I enjoy predicting things that Apple is going to do as much as the next guy, although I’m not always crazy about the result. My approach with predictions has always been one of cautious optimism; my trolling methodology of 90% sarcasm and 10% sensationalism is the opposite of many sites that generate a lot more hits than mine. So how did my measured predictions for WWDC pan out?
- iOS 6 and Mountain Lion (100%) – Maps was a no-brainer, but even I was surprised by the features demoed by Apple, particularly the turn-by-turn navigation with traffic update. I currently use Navigon, which also pulls traffic data from users. The problem is that maybe 2% of iPhones users also use this app. Imagine the depth of the data well Apple will be able to pull from for its traffic information once iOS 6 is in the wild. Making navigation available to iPhone 4S+ users will instantly increase accuracy by several orders of magnitude. The “Flyover” 3D mapping seemed nice, but I haven’t been able to form a hands-on opinion. Also surprising was the degree to which Apple was willing to partner Siri with 3rd parties such as OpenTable, Yahoo Sports, Rotten Tomatoes and Sports DB. This signals a move to make Siri a much more useful feature, and in my mind a must-add for any television product Apple is contemplating. Mountain Lion didn’t exactly get a date, but it did get a release month (July). I thought it was late in the development cycle for new features, but Apple did introduce dictation, which in itself undercuts an entire product category.
- New Apple hardware (90%) – all Apple hardware (with the exception of the iMac) did get a bump, and the MacBook Pro did get more svelte. Apple also forked the MBP line into those with and without a Retina Display, something I didn’t mention but seemed likely to appear in some form.
- More content available on the AppleTV (70%) – Nothing. Not a whiff. No HBO Go, no ESPN. I hope Apple has another announcement before the holiday season, because this ship is starting to sail – and it’s flying a Microsoft jolly roger.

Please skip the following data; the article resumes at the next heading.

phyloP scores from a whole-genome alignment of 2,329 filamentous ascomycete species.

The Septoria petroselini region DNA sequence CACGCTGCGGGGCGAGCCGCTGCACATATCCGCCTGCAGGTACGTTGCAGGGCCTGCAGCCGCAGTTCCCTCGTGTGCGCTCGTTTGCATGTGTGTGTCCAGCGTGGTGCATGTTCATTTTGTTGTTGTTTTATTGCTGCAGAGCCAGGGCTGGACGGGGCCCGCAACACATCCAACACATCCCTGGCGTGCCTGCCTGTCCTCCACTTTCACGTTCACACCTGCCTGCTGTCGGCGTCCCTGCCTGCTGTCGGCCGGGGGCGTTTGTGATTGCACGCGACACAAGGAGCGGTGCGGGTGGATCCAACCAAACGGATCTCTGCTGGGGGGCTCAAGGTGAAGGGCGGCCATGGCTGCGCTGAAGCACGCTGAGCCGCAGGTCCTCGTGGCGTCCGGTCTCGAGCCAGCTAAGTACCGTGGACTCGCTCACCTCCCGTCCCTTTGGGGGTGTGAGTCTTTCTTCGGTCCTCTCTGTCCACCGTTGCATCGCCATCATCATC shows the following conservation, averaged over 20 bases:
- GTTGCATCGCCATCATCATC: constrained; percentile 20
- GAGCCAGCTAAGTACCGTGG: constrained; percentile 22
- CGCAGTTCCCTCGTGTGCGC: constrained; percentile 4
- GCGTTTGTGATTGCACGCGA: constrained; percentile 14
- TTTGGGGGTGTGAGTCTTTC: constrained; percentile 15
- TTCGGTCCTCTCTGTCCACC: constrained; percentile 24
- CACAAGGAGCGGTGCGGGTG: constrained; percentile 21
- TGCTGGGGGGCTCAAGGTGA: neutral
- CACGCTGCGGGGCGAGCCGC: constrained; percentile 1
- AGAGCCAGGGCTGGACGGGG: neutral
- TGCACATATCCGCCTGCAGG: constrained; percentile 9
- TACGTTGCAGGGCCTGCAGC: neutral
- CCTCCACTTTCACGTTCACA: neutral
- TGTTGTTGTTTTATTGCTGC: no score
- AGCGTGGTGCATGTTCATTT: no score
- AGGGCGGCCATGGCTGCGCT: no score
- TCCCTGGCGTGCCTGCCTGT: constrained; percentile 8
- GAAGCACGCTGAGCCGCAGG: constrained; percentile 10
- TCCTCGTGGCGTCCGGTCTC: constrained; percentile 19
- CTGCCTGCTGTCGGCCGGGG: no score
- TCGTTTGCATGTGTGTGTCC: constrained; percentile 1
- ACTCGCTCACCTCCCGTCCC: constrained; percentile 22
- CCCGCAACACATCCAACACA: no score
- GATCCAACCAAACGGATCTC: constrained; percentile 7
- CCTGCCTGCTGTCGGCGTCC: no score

- A refreshed interface (50%) and apps for the AppleTV (20%) – I didn’t think it was likely, and Apple mentioned nothing about the set-top box, with the exception of the portion of the Mountain Lion demo that featured AirPlay (which does look awesome).
- An AppleTV SDK (20%) – a lot of people thought it was a gimme; I didn’t see it happening. Apple has a lot more work to do on the content side – and it will have to address the AppleTV’s limited on-board storage – before it can release any APIs to the developer community.
- The iPhone 5 and an Apple television (0%) – only idiots predicted this, so I take no credit for stating the obvious.
Of all the things on display at the keynote, I was most pleasantly surprised by the new features in iOS 6. Even the “givens”, when fleshed out on stage, were much more impressive than the predictions made by the rumor mill. The Maps and Siri demos showed that Apple can still deliver in areas where it has no prior experience and make significant improvements to existing features. Facebook integration looks clean and useful. The Passbook demo showed us something that is “cool” today, but it also has the potential to be what Google Wallet dreams of being. All of the other refinements to apps like Mail, Safari, Facetime and even the Phone app show that the attention to detail given to Apple’s latest smartphone OS has reached into every corner of its functionality. This stands to be a huge upgrade, befitting the best smartphone on the planet.